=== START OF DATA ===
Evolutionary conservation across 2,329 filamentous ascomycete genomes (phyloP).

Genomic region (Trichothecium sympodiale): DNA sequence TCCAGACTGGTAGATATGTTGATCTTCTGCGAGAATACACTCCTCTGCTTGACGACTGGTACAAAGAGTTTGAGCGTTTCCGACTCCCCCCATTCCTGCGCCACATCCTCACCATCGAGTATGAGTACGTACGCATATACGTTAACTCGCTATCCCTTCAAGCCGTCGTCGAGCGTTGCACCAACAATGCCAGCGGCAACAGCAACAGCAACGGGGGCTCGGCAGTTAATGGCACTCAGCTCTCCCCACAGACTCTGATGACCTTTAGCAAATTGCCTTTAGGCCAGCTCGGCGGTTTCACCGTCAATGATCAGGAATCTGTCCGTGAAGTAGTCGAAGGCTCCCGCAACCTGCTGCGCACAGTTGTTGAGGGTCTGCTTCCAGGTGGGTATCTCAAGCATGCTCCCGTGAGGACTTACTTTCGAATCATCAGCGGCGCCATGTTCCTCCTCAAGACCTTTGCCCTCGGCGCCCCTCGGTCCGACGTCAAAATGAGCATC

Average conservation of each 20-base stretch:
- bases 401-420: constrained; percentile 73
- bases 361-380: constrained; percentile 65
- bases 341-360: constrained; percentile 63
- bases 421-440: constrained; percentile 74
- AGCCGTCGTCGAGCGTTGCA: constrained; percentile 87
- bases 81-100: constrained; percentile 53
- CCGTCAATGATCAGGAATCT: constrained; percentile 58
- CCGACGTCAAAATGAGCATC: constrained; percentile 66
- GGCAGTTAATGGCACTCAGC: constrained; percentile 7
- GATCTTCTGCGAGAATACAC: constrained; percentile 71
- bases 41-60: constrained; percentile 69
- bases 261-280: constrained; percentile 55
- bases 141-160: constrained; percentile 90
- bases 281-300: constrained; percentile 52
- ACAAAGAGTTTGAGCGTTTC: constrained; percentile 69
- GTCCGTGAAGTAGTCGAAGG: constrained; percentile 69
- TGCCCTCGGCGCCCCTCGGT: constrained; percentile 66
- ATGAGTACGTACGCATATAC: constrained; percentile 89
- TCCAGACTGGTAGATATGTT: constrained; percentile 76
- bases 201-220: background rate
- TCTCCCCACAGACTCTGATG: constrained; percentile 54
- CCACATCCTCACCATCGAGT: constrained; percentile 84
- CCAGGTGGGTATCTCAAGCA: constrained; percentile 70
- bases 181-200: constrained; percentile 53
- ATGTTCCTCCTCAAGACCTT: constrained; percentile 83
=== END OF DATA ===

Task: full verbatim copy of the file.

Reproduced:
Evolutionary conservation across 2,329 filamentous ascomycete genomes (phyloP).

Genomic region (Trichothecium sympodiale): DNA sequence TCCAGACTGGTAGATATGTTGATCTTCTGCGAGAATACACTCCTCTGCTTGACGACTGGTACAAAGAGTTTGAGCGTTTCCGACTCCCCCCATTCCTGCGCCACATCCTCACCATCGAGTATGAGTACGTACGCATATACGTTAACTCGCTATCCCTTCAAGCCGTCGTCGAGCGTTGCACCAACAATGCCAGCGGCAACAGCAACAGCAACGGGGGCTCGGCAGTTAATGGCACTCAGCTCTCCCCACAGACTCTGATGACCTTTAGCAAATTGCCTTTAGGCCAGCTCGGCGGTTTCACCGTCAATGATCAGGAATCTGTCCGTGAAGTAGTCGAAGGCTCCCGCAACCTGCTGCGCACAGTTGTTGAGGGTCTGCTTCCAGGTGGGTATCTCAAGCATGCTCCCGTGAGGACTTACTTTCGAATCATCAGCGGCGCCATGTTCCTCCTCAAGACCTTTGCCCTCGGCGCCCCTCGGTCCGACGTCAAAATGAGCATC

Average conservation of each 20-base stretch:
- bases 401-420: constrained; percentile 73
- bases 361-380: constrained; percentile 65
- bases 341-360: constrained; percentile 63
- bases 421-440: constrained; percentile 74
- AGCCGTCGTCGAGCGTTGCA: constrained; percentile 87
- bases 81-100: constrained; percentile 53
- CCGTCAATGATCAGGAATCT: constrained; percentile 58
- CCGACGTCAAAATGAGCATC: constrained; percentile 66
- GGCAGTTAATGGCACTCAGC: constrained; percentile 7
- GATCTTCTGCGAGAATACAC: constrained; percentile 71
- bases 41-60: constrained; percentile 69
- bases 261-280: constrained; percentile 55
- bases 141-160: constrained; percentile 90
- bases 281-300: constrained; percentile 52
- ACAAAGAGTTTGAGCGTTTC: constrained; percentile 69
- GTCCGTGAAGTAGTCGAAGG: constrained; percentile 69
- TGCCCTCGGCGCCCCTCGGT: constrained; percentile 66
- ATGAGTACGTACGCATATAC: constrained; percentile 89
- TCCAGACTGGTAGATATGTT: constrained; percentile 76
- bases 201-220: background rate
- TCTCCCCACAGACTCTGATG: constrained; percentile 54
- CCACATCCTCACCATCGAGT: constrained; percentile 84
- CCAGGTGGGTATCTCAAGCA: constrained; percentile 70
- bases 181-200: constrained; percentile 53
- ATGTTCCTCCTCAAGACCTT: constrained; percentile 83